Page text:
In 1998, Youngblood was released on parole, but was sent back to prison in 1999 for failing to register his new address, as required by Arizona sex offender laws. In 2000, upon request from his attorneys, the police department tested the degraded evidence using new, sophisticated DNA technology. Those results exonerated Youngblood, and he was released from prison in August 2000. The district attorney's office dismissed the charges against Larry Youngblood that year.
In 1990, the FBI established its database containing genetic profiles from unsolved crimes and from convicted offenders. In October 1998, the FBI's National DNA Index System (NDIS) became operational. The database is the (CODIS) Combined DNA Index System, a computerized forensic database of DNA ?profiles? of offenders convicted of serious crimes (such as rape, other sexual assaults, murder, and certain crimes against children), as well as DNA profiles from unknown offenders. CODIS generates investigative leads in crimes where biological evidence is recovered from the crime scene using two indexes: the forensic and offender indexes. By 1998, every state had enacted legislation establishing a CODIS database and requiring that DNA from offenders convicted of certain serious crimes be entered into the system.
Today, the CODIS database contains about 400,000 DNA profiles, and the number is growing. CODIS is implemented as a circulated database with three tiers - local, state, and national. NDIS is the highest level in the CODIS hierarchy, and enables the laboratories participating in the CODIS Program to exchange and compare DNA profiles on a national level. All DNA profiles originate at the local level (LDIS), then flow to the state (SDIS) and national levels. SDIS allows laboratories within states to exchange DNA profiles. The tiered approach allows state and local agencies to operate their databases according to their specific legislative or legal requirements. It is being enhanced daily through the work of federal, state, and local law enforcement agencies who take DNA samples from biological evidence gathered at crime scenes and from offenders themselves. The computerized CODIS system can rapidly identify a perpetrator when it finds a match between an evidence sample and a stored profile. As of 2003, the database had profiled approxminaly 66,000 unsolved cases and more than 1.5 million convicted offenders.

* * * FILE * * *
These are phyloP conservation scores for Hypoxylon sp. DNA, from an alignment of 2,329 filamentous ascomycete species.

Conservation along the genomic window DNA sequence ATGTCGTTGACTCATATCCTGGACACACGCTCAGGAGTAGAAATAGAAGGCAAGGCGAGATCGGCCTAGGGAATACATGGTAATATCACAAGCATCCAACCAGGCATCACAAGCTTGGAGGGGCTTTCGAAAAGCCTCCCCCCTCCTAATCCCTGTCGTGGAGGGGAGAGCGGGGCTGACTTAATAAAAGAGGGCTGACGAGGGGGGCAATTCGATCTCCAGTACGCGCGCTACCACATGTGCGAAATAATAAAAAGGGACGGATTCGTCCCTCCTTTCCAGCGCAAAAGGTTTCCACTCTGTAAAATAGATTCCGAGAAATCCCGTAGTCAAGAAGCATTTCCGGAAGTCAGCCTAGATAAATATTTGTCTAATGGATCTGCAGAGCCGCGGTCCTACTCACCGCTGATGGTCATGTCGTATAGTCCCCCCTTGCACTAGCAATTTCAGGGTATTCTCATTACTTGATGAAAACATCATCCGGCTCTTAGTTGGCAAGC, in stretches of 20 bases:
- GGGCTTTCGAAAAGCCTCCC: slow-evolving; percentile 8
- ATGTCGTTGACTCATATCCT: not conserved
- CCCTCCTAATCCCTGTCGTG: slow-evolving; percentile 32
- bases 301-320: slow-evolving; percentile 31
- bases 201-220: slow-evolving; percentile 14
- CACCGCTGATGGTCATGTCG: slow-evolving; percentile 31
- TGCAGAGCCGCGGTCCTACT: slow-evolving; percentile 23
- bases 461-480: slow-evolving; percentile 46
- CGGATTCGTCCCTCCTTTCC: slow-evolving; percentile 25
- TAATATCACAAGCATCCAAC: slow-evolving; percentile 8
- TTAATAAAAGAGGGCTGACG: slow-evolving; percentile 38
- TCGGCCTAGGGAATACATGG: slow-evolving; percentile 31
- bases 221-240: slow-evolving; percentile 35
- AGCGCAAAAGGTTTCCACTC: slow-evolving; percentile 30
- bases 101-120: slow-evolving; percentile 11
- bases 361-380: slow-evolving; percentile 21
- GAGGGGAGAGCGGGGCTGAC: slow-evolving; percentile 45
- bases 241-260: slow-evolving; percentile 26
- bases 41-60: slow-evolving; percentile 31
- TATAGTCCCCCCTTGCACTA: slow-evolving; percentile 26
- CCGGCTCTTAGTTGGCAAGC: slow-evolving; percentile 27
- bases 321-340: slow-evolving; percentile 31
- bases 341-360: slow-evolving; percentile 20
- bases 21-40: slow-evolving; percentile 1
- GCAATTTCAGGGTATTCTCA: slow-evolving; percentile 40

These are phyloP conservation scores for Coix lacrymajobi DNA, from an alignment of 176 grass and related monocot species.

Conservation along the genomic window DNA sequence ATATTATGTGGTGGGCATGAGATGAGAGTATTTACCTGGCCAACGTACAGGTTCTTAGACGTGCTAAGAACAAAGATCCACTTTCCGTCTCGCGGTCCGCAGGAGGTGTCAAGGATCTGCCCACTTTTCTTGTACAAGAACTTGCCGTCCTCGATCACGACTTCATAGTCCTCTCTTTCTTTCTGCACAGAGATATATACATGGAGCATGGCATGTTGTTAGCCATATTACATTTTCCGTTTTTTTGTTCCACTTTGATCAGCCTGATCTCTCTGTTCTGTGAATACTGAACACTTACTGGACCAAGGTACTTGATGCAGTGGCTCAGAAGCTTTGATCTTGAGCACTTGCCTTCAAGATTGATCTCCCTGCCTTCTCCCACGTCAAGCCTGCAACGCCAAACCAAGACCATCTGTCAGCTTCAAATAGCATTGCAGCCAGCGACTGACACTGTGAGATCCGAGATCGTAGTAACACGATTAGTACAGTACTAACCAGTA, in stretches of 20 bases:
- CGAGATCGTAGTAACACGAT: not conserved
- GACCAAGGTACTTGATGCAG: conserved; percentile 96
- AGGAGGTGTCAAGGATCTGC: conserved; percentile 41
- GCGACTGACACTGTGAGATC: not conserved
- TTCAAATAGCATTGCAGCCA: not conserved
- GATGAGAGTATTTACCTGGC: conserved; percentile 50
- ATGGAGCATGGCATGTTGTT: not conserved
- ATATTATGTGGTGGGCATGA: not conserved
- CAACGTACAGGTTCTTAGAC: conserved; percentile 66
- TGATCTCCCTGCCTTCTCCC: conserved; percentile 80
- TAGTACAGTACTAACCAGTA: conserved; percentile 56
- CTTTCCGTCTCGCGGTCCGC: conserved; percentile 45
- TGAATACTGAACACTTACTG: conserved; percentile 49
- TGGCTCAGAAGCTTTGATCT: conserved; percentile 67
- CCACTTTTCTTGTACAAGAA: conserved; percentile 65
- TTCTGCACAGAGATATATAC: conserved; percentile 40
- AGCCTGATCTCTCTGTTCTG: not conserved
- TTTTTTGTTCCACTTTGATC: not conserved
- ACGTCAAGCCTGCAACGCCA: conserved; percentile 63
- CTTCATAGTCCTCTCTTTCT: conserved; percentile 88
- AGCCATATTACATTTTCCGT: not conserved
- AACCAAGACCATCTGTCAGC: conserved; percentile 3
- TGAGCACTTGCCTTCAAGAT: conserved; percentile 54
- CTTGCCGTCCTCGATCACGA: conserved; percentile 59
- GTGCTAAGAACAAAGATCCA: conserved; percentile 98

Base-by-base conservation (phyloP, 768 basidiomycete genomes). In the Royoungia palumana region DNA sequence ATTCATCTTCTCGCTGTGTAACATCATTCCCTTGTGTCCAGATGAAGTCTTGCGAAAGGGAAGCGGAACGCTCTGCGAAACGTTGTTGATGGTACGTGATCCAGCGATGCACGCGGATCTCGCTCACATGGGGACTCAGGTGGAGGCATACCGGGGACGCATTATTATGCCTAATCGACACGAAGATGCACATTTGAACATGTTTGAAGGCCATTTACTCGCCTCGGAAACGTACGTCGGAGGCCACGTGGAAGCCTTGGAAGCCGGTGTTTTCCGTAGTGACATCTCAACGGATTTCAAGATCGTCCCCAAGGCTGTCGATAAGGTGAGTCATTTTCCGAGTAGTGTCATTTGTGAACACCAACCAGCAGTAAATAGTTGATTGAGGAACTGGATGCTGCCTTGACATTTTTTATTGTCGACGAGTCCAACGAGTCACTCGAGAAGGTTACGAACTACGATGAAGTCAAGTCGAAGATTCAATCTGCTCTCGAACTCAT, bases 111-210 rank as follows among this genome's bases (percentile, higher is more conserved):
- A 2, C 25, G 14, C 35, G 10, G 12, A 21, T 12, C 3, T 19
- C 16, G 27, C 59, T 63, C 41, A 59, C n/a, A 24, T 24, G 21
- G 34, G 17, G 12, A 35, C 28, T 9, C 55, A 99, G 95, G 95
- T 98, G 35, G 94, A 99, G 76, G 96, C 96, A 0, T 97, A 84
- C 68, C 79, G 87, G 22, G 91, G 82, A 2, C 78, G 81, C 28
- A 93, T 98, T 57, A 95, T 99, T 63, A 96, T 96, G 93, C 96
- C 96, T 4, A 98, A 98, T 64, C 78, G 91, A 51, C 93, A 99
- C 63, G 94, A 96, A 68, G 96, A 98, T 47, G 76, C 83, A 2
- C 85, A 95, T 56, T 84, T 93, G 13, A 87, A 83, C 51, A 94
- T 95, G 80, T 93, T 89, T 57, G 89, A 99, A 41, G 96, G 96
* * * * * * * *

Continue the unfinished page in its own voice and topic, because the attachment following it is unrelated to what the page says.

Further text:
Matches made among profiles in the Forensic Index can link crime scenes together; and even identifying serial offenders. Based on a match, police in multiple jurisdictions can coordinate their respective investigations, and share the leads they developed independently. Matches made between the Forensic and Offender indexes provide investigators with the identity of the perpetrator(s). After CODIS identifies a potential match, qualified DNA analysts in the laboratories contact each other to validate or refute the match.
Everyone benefits from having a national DNA database and DNA information has helped many victims, families and people who were either the victim of a crime or victimized by the criminal justice system and wrongfully convicted. The DNA database provides a very large resource which provides a conclusive way to show whether or not someone had anything to do with a crime. The database has also closed thousands of cases which would have otherwise gone unsolved indefinitely.
Short note about the author
Kenneth R Tapscott is a Criminal Justice major currently working in the law enforcement field. More information can be obtained at http://www.tapscott.info